Increasing global solar installations at 29 percent per year is a “challenging but feasible” rate that would yield 10 terawatts of solar installed by 2030.  Then, maintaining global production at the 2030 level for eight more years would yield 30 terawatts of solar installed by 2038.  That’s according to an analysis published in Science magazine*; it would be enough solar power to meet half the world’s energy needs for current uses of electricity, plus transportation and heating.**  If wind power provided the other half, we could have 100 percent renewable energy for all energy needs by 2038—twenty years from now.

The solar industry’s dramatic growth (see bar chart) has already yielded cost reductions that are attracting more buyers each year; indeed, low-income China and India have become major markets. And history shows that the solar industry can scale up at a 29 percent rate through 2030.  As related in MIT’s report The Future of Solar Energy, “military aircraft production in the U.S. grew by one-to-two orders of magnitude between 1939 and 1944, highlighting the tremendous level of growth that is possible for commodity-based goods.”  Moreover, the solar industry uses automated manufacturing techniques not available in the 1940s.

A 29 percent annual growth rate also makes intuitive sense.  For every three factories a solar panel manufacturer owned, next year it would need to build and equip another factory—that would be a 33 percent growth rate, or a few points better than 29 percent.

The solar industry needs more than the technical potential to grow at this rate, however.  It also needs a growing backlog of orders for solar panels, to give manufacturers confidence that if they build solar panel factories, the customers will come.  First Solar, for example, pointed to 2017 orders of three times its shipments to justify its plan to double its solar panel manufacturing capacity over the next three years (which represents a compound growth rate of about 29 percent per year).

To persuade the solar industry as a whole to plan for ever-increasing additions to manufacturing capacity through 2030, we need to keep modernizing the electric grid so that more and more solar farms may be interconnected, and the electricity they produce can be transmitted to end users.  Indeed, we need to show the solar industry that we are committed to this grid modernization process over the next 20 years.  After all, military aircraft manufacturers in the 1940s had a ready buyer: the U.S. Government.  Low-cost solar panels will keep finding ready buyers only if those buyers have a way to connect to the grid, and transmit, distribute and sell their solar electricity.  The extent of grid modernization required represents a major infrastructure transition, and so we will need many more people to become educated, trained, and employed in this field.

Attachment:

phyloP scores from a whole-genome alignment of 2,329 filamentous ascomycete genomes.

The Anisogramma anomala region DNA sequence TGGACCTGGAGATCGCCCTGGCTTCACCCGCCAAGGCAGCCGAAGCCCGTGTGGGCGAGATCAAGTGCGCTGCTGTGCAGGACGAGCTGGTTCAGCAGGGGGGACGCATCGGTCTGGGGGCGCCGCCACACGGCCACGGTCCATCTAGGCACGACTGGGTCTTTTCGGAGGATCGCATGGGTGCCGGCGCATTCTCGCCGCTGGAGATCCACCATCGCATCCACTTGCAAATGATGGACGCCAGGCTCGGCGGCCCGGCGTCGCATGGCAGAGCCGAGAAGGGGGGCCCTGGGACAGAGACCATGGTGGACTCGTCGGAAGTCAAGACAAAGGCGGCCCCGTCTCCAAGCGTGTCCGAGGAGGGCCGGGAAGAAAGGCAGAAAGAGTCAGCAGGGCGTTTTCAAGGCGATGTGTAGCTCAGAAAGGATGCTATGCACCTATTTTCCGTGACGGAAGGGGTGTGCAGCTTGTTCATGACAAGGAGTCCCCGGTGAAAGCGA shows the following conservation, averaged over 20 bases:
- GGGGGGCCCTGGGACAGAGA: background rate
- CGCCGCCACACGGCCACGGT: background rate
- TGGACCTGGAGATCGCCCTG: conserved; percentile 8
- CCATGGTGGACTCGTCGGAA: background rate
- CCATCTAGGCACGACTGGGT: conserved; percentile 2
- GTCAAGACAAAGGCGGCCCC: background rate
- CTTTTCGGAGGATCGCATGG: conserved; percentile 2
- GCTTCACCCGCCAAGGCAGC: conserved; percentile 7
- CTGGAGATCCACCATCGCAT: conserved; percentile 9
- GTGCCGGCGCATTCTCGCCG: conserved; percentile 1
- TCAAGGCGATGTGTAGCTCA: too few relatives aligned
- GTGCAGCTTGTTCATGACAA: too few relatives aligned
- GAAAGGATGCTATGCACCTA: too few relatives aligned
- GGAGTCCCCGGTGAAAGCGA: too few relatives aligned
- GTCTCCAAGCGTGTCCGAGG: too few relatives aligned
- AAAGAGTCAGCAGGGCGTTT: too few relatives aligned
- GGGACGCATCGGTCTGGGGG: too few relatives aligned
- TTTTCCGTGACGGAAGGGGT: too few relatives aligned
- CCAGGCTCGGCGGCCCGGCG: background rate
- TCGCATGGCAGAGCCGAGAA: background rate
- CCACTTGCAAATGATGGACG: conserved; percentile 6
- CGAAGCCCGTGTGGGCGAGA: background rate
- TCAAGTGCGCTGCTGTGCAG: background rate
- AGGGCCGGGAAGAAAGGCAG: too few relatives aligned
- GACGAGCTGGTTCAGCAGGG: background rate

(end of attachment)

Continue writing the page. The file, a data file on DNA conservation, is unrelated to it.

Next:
Since so many electric utilities are dragging their feet on solar, and are not being guided by their state regulatory agencies to take advantage of solar’s plunging costs, we need to keep up the pressure on electric utilities and their regulators in order to achieve solar’s promise.

Here is one possible sequence of overlapping steps:

  • “Unblock” solar:  Eliminate groundless regulations and pricing structures that prevent or penalize solar installations.
  • Institute time-of-day pricing to encourage the use of electricity when the sun is shining, to facilitate the use of all solar power generated.
  • Enact energy efficient building codes so that new buildings use cost-effective energy-conserving construction materials and techniques.
  • Promote distributed storage of electricity, to enable existing transmission lines to deliver power to distribution-level electricity storage when generation is high, and enable the distributed storage to help meet local electricity demand at periods of peak demand.
  • Stop investing in fossil infrastructure.  This includes pipelines, fossil-fired electric generating units, fracking wells, and new gasoline-powered cars, buses, and trucks.  Use the money instead to modernize the electric grid; install solar and wind power; install storage; and buy battery-powered vehicles, as well as electric heat pumps instead of fossil-fired furnaces.
  • Price carbon.  Eliminate fossil fuel subsidies and institute a carbon tax equal to the health and global warming costs of fossil fuels; this would level the playing field between solar and fossil fuels.
  • Build an electric vehicle charging infrastructure, to accommodate long-distance travel by electric vehicles.
  • Build more transmission lines as needed, possibly along existing rights-of-way, to bring solar and wind power from rural to urban areas.